A stealthy company that’s been collecting data from Seattle-Tacoma International Airport’s baggage handling operation for the past 10 months has won this year’s Airport Shark Tank competition.
And so has a Boston company that builds booth-sized pods for travelers looking for a private place to work or chill out.
Bellevue, Wash.-based Alitheon and Boston-based Sleepbox shared the honors in Thursday’s startup contest, which was inspired by the “Shark Tank” TV show and organized by the American Association of Airport Executives to cap off its third annual Airport Innovation Forum.
Yours truly was the emcee. The judges included startup-savvy executives from Amazon and Microsoft. But the winners were chosen by forum attendees, who used an online balloting system to give 30 percent of the total vote to each of the top two contenders. A tie!
Three other ventures accounted for the rest of the voting:
- Kiana Analytics, a Silicon Valley company that uses cloud-based analysis of location data from mobile devices to track visitors as they make their way through airport concourses or other public spaces.
- Loud Steps, an app created by Boni Global to help visually impaired travelers find their way through airports and other venues using voice directions, large-size graphics and signals that buzz on the user’s smartphone. The company has offices in Chicago, Istanbul and Berlin.
- Venuetize, a mobile app platform that can serve as a “driveway to runway” guide to airport services. Venuetize, based in Tampa, Fla., has already made its mark with app-based venue guides for sports teams such as the Portland Trail Blazers, and for restaurants and shopping malls as well.
The two winning teams will be added to the Airport Market Match program, an accelerator service that helps airports and entrepreneurs make connections for business opportunities.
Alitheon: Tamper-proof ID system
Thursday’s Shark Tank served as a coming-out party for Alitheon, which has been working stealthily on a proprietary technology called “Featureprinting” to identify items without the need for labels or tags.
Featureprinting takes advantage of computer vision and machine learning to pick out distinguishing details in the surface structure of each item and store its profile using cloud computing services. The item can be identified at a later time by matching the profile with imagery that can be captured using a standard-issue smartphone.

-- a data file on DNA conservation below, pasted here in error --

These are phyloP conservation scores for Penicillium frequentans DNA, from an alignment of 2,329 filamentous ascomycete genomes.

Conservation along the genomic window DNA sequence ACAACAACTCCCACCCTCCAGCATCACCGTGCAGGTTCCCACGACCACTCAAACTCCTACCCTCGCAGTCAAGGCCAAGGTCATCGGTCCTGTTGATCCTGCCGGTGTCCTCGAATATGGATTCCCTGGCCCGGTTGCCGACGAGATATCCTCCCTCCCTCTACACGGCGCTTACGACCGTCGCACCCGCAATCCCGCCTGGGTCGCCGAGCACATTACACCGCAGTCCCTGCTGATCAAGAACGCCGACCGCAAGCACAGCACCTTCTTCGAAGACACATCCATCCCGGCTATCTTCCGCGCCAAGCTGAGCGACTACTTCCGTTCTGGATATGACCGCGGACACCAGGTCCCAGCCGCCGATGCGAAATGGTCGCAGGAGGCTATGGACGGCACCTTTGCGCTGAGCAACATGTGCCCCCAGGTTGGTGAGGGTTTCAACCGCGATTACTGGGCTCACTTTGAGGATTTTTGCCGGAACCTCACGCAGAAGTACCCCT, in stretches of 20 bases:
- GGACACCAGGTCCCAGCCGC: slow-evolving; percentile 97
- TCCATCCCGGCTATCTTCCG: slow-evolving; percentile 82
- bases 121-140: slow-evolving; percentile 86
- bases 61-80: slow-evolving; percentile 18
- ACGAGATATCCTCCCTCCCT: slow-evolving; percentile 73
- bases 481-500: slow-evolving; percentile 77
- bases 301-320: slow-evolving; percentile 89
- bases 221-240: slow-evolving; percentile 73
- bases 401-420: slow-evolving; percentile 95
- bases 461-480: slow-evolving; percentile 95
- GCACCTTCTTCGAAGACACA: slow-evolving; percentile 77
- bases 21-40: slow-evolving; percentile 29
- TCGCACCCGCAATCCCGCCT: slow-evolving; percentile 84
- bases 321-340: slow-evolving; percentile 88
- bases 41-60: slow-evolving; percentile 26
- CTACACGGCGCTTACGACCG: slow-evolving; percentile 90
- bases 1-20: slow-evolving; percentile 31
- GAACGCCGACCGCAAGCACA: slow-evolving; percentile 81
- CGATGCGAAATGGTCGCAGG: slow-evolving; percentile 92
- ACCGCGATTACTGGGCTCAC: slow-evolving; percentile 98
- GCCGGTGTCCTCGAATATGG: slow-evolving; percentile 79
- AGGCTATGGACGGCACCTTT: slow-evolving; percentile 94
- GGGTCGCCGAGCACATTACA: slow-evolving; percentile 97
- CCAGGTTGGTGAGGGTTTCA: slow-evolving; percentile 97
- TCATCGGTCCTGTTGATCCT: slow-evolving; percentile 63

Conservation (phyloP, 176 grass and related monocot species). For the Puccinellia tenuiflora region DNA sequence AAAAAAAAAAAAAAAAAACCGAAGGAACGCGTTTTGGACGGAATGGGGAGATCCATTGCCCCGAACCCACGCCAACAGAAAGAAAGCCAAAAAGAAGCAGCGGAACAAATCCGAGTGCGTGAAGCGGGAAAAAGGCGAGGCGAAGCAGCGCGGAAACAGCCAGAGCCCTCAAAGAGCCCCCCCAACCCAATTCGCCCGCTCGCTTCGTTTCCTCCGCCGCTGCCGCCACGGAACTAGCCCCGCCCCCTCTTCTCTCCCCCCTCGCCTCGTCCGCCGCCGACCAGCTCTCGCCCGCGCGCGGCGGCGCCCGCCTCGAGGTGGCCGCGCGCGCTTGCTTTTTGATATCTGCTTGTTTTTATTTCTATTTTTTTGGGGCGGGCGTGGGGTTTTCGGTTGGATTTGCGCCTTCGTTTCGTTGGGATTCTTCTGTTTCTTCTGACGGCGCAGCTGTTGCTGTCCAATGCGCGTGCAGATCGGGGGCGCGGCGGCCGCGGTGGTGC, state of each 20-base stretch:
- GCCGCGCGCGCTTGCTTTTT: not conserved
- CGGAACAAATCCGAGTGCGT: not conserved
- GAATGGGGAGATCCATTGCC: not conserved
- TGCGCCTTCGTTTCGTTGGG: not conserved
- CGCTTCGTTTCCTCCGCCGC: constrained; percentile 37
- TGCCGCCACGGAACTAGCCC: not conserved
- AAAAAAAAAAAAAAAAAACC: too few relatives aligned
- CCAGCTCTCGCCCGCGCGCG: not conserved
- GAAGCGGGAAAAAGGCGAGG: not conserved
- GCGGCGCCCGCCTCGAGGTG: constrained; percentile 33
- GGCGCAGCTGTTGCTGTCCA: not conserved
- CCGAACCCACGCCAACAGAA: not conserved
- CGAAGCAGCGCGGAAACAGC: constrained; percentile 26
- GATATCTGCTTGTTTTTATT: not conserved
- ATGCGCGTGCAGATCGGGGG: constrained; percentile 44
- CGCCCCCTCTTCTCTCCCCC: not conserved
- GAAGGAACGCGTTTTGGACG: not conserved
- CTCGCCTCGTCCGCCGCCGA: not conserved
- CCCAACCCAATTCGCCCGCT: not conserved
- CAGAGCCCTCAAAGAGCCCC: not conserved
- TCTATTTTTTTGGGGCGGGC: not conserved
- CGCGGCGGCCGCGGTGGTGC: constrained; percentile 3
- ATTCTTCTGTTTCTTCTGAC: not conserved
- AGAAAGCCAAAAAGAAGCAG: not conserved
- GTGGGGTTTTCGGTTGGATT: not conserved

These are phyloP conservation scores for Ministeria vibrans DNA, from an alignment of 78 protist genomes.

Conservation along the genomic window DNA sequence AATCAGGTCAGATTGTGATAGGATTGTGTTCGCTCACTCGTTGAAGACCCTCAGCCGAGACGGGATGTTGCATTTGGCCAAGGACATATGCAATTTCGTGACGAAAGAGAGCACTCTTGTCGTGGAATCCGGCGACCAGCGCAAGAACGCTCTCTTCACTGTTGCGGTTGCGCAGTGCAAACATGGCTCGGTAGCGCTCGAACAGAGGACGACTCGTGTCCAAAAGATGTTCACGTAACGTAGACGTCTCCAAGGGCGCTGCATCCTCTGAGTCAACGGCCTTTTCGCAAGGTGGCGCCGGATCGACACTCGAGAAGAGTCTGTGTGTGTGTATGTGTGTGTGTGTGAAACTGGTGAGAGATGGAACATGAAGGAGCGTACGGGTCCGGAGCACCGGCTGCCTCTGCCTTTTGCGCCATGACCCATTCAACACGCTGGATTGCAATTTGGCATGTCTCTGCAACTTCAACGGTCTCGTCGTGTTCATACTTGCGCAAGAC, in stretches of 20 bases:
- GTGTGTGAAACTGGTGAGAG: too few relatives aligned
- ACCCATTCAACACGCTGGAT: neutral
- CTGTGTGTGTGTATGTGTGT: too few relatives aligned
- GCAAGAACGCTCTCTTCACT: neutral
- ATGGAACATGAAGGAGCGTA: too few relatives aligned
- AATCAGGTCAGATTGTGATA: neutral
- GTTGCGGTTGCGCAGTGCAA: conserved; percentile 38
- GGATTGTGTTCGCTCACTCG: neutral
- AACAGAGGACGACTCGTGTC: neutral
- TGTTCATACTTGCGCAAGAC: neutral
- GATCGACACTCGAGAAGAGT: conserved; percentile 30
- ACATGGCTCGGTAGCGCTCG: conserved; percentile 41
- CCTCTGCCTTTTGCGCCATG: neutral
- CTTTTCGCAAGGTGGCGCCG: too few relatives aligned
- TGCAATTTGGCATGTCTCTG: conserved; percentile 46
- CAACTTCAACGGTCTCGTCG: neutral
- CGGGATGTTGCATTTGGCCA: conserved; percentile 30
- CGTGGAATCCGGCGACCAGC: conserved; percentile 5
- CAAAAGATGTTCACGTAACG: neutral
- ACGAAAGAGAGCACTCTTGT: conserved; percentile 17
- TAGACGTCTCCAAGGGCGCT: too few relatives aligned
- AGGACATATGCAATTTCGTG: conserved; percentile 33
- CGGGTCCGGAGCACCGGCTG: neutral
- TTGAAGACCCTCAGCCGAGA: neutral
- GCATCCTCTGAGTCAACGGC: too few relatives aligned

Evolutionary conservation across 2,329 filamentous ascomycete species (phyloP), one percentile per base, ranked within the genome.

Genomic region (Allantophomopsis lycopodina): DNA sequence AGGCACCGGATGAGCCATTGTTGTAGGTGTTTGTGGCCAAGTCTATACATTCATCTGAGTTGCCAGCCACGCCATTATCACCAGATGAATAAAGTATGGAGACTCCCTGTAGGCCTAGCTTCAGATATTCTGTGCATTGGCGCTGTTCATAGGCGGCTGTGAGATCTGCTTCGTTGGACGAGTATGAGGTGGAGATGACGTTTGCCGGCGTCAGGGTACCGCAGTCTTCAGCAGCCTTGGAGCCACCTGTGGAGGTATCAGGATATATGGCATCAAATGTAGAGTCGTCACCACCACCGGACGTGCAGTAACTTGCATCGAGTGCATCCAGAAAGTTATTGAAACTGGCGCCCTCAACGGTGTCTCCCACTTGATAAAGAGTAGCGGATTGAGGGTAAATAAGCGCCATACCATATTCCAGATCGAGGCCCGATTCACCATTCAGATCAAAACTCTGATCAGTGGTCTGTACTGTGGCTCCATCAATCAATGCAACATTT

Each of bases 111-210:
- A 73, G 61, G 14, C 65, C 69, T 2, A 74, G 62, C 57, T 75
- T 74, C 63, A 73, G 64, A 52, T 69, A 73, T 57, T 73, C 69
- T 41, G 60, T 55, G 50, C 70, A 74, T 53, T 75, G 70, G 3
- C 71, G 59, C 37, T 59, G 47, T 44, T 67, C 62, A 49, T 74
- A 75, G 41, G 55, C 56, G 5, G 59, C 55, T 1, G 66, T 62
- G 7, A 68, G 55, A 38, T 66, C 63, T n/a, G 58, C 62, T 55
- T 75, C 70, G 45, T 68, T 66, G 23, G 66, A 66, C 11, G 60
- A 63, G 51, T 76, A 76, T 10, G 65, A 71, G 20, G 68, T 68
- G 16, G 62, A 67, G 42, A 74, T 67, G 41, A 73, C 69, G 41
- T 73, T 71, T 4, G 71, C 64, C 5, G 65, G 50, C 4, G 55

Alitheon co-founder and CEO Scot Land said the system is virtually tamper-proof, because the ID profile for a given object is based on a set of points that represent the unique fine-scale surface features of that object. No seals, watermarks, security tags, RFID chips or microdots are needed.
Featureprinting can be used as an anti-counterfeiting measure, as a way to track components in a supply chain, or as an ID system based on facial recognition. In one test, the system could match up pictures of the same person taken 10 years apart with 99.99999 percent accuracy, Land said.
Baggage handling is the application most relevant to airport operations. Alitheon’s system can correctly identify baggage from a distance of 100 feet as it travels along a conveyor belt, Land said. It can also sound an alarm when a “bad actor” tries to tamper with luggage as it goes down the line.
Land said his team has been collecting data at Sea-Tac to train and test the Featureprinting system, with 2 million images captured to date. The Shark Tank exposure, and the Airport Market Match program, could well open additional doors for his startup.
“We’re hoping this will give us an opportunity to engage with airports,” he said.
Sleepbox: Pods provide a little privacy
Catching a nap at an airport can be challenging. Usually, travelers who are stuck in an airport overnight resort to snoozing on the floor or sprawling out on the seats.
“If you see someone sleeping in your airport in a chair, that’s an opportunity that could have been captured,” Peter Chambers, Sleepbox’s chief operating officer, told airport executives at the forum.
Sleepbox provides soundproof booths that can be rented on an hourly basis using a credit card. Chambers said the typical rate for the first hour is in the range of $45, with the price eventually hitting a daily maximum as the hours add up.
A standard-size pod takes up about 45 square feet. The pods can be placed as stand-alones in an airport concourse, or bunched together in a lounge or micro-hotel setting. It takes about 5 minutes to change the sheets between stays, and as little as 15 minutes to relocate a pod, Chambers said.
One of the judges, Seattle-based aviation journalist Harriet Baskas, delicately noted that private spaces in public places aren’t always used for innocent purposes. Seattleites might remember the $5 million city-funded project to put in self-cleaning public toilets, which quickly turned into havens for drug use and prostitution. (For what it’s worth, Seattle is still having toilet troubles.)
Chambers said the fact that Sleepbox’s airport pods would be located in a secure area, with payment tied to a credit card, should ensure they won’t be turned into trash-clogged dens of iniquity.
The company’s pods have been field-tested in the Boston area, Moscow, Stockholm, Edinburgh and other locales. Next up for Sleepbox is Atlanta’s airport, which already hosts a similar type of micro-hotel operated by a company called Minute Suites.
Chambers hopes more airports will be added to Sleepbox’s offerings, thanks in part to the Shark Tank exposure. “We’re really looking forward to building our network of installations,” he said.
In addition to Baskas, the judges for Seattle’s Airport Shark Tank included Lisa Nelson, who leads portfolio development activities for Microsoft Ventures; Benjamin Richter, CEO of Bradford Airport Logistics; and H.B. Siegel from Amazon’s Department of Ideas.